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Home Owners' Associations in Texas

Updated on April 20, 2012


Texas HOAs have too much power

Do Home Owner's Associations in Texas protect Property values, or are they too powerful? While the idea of an HOA is nice - protecting property values- it seems that there should be a limit on the power a Home Owner's Association can wield. HOA's tell homeowners when they have done something that affects property values negatively and asks them to correct the situation before assessing a fine, but some HOAs have crossed the line between maintaining property value and stifling individual rights.

In America, I am happy that I have the freedom to choose if I want green curtains or wood blinds, three trees in my front yard, solar screens on my windows to reduce my carbon footprint and lower my utility bills.... or do I have any of those rights in my own home?

My own Home Owners Association prohibits all of the above mentioned items. In fact, the limitations in my neighborhood are so incredibly strict that nearly 20 homes have been vacated by residents who are willing to take a loss to move to an area without an HOA. The HOA imposes fines of $50 for every violation including "Failure to remove your trash receptacle from the curb on the same day that it was picked up", "having a weed in your lawn", " curtains without a white backing". The fines are assessed late fees if not paid promptly but there is little recourse for those who had not actually committed a violation as the HOA refuses to meet with residents or accept calls- written correspondence goes unanswered.

Other cause for concern in my neighborhood is that our HOA prohibits virtually ALL eco friendly improvements to homes as they are "unsightly". While I agree that solar panels on your roof may not be the most attractive thing, they are better for the environment and appealing to buyers as they will have reduced utility bills. It is environmentally irresponsible to prohibit solar screens, solar panels, solar window film, geo thermal water heaters, more than 2 trees per property, vegetable gardens in back yards, and a long list of other eco friendly improvements.

HOAs in Texas have the ability to take someone's home. A few have made the news for foreclosing on homes of service members while they were deployed, based upon small issues such as the lawn being straggly (which they are NOT supposed to foreclose upon- but if you are unaware that they are doing this and in another country you can't fight it in court). Often, when you think you are paying for your violation, your money is applied to something else and the fees continue to grow. You pay annual or monthly fees to be treated this way and if you try to attend the meetings to vote, they will often move the location of the meeting only 1 hour before and post it on their website so they are "technically" notifying residents of the change in venue.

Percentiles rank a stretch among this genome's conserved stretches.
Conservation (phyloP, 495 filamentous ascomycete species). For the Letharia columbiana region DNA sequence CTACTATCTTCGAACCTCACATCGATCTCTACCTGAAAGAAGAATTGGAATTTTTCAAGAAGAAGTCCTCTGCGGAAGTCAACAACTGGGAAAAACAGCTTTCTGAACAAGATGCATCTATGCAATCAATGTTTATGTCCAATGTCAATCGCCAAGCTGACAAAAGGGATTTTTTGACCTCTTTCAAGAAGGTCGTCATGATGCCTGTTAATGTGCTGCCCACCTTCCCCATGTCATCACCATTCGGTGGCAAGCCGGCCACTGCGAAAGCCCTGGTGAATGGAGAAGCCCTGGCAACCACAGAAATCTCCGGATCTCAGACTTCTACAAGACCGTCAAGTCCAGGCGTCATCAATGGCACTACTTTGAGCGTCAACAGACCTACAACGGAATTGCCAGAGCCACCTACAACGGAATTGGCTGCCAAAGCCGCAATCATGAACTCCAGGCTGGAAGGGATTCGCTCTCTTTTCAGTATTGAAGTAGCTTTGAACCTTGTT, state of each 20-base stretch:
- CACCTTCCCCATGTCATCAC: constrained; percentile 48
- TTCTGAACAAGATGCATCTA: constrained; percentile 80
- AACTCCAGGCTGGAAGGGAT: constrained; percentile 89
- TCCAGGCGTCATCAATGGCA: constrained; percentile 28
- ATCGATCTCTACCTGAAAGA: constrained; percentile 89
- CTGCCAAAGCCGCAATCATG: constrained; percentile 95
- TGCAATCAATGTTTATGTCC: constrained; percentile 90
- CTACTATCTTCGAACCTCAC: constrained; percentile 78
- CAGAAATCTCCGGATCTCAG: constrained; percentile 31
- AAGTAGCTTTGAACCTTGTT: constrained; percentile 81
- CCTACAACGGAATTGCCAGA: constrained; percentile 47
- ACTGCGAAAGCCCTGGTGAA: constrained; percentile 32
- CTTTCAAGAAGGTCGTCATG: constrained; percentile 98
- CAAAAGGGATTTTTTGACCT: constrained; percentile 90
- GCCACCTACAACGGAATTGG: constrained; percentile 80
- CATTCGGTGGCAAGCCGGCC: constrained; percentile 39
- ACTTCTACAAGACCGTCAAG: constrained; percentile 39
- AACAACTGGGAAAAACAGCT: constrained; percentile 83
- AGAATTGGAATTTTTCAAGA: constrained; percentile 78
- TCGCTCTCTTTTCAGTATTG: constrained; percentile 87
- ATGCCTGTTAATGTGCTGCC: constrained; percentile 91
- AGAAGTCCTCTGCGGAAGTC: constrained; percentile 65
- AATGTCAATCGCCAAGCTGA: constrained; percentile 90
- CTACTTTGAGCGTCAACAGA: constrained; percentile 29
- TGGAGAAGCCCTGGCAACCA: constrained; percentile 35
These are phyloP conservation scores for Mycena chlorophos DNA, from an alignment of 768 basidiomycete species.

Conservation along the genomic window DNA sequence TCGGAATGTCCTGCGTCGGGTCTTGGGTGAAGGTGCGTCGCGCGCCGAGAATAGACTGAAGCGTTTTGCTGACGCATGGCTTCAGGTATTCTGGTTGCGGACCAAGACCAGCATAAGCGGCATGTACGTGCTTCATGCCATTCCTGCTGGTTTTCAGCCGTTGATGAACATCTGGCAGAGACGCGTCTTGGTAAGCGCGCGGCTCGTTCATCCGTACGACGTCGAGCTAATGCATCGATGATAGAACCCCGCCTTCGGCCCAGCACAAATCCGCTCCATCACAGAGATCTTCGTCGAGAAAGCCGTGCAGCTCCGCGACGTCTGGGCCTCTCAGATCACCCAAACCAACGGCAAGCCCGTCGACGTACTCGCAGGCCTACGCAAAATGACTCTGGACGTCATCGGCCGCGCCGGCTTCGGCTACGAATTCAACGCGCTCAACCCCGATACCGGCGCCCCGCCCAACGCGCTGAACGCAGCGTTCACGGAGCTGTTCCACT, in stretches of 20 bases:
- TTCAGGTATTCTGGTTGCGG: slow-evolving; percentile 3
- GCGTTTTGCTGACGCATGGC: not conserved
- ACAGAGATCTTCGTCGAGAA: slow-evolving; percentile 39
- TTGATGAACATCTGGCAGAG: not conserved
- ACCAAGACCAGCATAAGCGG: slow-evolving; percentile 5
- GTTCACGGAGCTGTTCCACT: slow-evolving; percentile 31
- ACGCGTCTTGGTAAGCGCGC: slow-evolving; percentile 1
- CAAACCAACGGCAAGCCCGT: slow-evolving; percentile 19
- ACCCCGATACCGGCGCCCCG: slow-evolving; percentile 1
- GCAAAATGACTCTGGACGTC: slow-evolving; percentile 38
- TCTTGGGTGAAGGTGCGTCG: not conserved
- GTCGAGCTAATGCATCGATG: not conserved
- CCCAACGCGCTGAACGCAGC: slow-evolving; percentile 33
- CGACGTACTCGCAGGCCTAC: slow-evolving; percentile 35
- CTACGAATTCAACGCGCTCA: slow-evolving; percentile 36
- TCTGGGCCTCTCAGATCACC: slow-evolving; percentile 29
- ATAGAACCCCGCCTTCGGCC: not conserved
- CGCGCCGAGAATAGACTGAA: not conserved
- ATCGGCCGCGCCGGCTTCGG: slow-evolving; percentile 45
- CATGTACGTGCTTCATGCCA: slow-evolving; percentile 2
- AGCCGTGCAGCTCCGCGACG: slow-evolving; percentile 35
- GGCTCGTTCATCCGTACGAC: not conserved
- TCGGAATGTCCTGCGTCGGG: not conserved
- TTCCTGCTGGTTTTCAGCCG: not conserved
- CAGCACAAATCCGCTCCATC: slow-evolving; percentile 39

Recently, a bill was passed to help reign in control of HOAs, but this bill was considered to merely be a barometer for future legislation. Before the vote, our HOA emailed us a threatening letter about this vote. They demanded that all residents contact their representatives to put a stop to this bill. They pointed out that if this bill passed we would all begin receiving more violation fines and that they would again increase our annual dues.

They have been handing out more violations. In fact, the postal worker who delivered my "courtesy notice" about a weed in my lawn (sent certified, signature required-which I paid for) she told me that she had already delivered 75 violations in our subdivision that very day and she was only about 1/2 done- our subdivision only has 200 homes. She helped me look for the alleged weed in my lawn and was also unable to find one. I now take time stamped photos of my yard and home every 2-3 days so that I have something to counter their future claims.

We had a choice right? Not really. Every home that was for sale in our price range and within the vicinity of the base we were moved to during the time period when we moved 2,000 miles to get here ALL had mandatory HOAs. Every single one. More than half of those were under the control of this exact HOA. We read through over 100 homes in our price range, we initially discarded any that had HOAs, until we realized that every single one did. If we wanted to own a home without an HOA, we would need to move to a different city or double our income.

The Realtor told me how great they are, they protect your property value, they provide community centers for their residents (ours does not have any) , they maintain the common areas of the property as well. I can understand how this would be a good idea "in theory" We read the restrictions before buying, they were irritating but tolerable. The restrictions have changed and become increasingly strict, we have no voice as the small board recently held a "vote" amongst themselves allowing them the power to "vote" for new restrictions with a minority vote- meaning that the residents' input will not affect the outcome of the vote- especially as they try to prevent residents from attending meetings.

I have heard good things about HOAs in other states, but in Texas there seems to be a lot of debate as to how much power they should have.

Should an HOA be able to foreclose on a home?

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Texas HOAs have too much power

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